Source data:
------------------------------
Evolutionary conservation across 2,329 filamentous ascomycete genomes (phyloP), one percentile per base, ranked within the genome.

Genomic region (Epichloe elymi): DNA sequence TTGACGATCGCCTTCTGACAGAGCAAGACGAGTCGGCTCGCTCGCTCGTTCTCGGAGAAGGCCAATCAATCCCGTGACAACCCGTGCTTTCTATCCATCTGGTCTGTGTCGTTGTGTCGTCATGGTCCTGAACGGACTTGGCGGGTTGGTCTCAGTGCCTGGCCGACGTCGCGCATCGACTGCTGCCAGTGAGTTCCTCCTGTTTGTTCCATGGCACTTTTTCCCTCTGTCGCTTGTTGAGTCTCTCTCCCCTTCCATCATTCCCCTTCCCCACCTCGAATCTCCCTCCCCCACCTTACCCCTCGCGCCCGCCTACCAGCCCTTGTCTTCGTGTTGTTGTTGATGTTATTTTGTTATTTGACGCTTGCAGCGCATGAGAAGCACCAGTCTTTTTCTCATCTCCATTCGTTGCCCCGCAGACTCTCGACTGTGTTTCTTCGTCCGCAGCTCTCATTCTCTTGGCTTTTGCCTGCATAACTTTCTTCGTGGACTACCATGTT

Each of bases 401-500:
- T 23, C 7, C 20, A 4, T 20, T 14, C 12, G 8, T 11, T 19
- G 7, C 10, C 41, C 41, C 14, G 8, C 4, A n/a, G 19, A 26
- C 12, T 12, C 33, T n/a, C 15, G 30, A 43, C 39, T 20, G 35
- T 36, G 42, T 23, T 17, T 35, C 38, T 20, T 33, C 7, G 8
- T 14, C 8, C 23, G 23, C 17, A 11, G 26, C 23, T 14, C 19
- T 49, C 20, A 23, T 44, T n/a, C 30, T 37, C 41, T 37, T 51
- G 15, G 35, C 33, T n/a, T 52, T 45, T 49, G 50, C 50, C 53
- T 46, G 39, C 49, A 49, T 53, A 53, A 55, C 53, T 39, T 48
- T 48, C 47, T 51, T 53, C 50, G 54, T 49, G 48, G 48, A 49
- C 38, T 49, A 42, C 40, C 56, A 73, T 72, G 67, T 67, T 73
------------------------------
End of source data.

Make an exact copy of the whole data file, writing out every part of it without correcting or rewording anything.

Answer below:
Evolutionary conservation across 2,329 filamentous ascomycete genomes (phyloP), one percentile per base, ranked within the genome.

Genomic region (Epichloe elymi): DNA sequence TTGACGATCGCCTTCTGACAGAGCAAGACGAGTCGGCTCGCTCGCTCGTTCTCGGAGAAGGCCAATCAATCCCGTGACAACCCGTGCTTTCTATCCATCTGGTCTGTGTCGTTGTGTCGTCATGGTCCTGAACGGACTTGGCGGGTTGGTCTCAGTGCCTGGCCGACGTCGCGCATCGACTGCTGCCAGTGAGTTCCTCCTGTTTGTTCCATGGCACTTTTTCCCTCTGTCGCTTGTTGAGTCTCTCTCCCCTTCCATCATTCCCCTTCCCCACCTCGAATCTCCCTCCCCCACCTTACCCCTCGCGCCCGCCTACCAGCCCTTGTCTTCGTGTTGTTGTTGATGTTATTTTGTTATTTGACGCTTGCAGCGCATGAGAAGCACCAGTCTTTTTCTCATCTCCATTCGTTGCCCCGCAGACTCTCGACTGTGTTTCTTCGTCCGCAGCTCTCATTCTCTTGGCTTTTGCCTGCATAACTTTCTTCGTGGACTACCATGTT

Each of bases 401-500:
- T 23, C 7, C 20, A 4, T 20, T 14, C 12, G 8, T 11, T 19
- G 7, C 10, C 41, C 41, C 14, G 8, C 4, A n/a, G 19, A 26
- C 12, T 12, C 33, T n/a, C 15, G 30, A 43, C 39, T 20, G 35
- T 36, G 42, T 23, T 17, T 35, C 38, T 20, T 33, C 7, G 8
- T 14, C 8, C 23, G 23, C 17, A 11, G 26, C 23, T 14, C 19
- T 49, C 20, A 23, T 44, T n/a, C 30, T 37, C 41, T 37, T 51
- G 15, G 35, C 33, T n/a, T 52, T 45, T 49, G 50, C 50, C 53
- T 46, G 39, C 49, A 49, T 53, A 53, A 55, C 53, T 39, T 48
- T 48, C 47, T 51, T 53, C 50, G 54, T 49, G 48, G 48, A 49
- C 38, T 49, A 42, C 40, C 56, A 73, T 72, G 67, T 67, T 73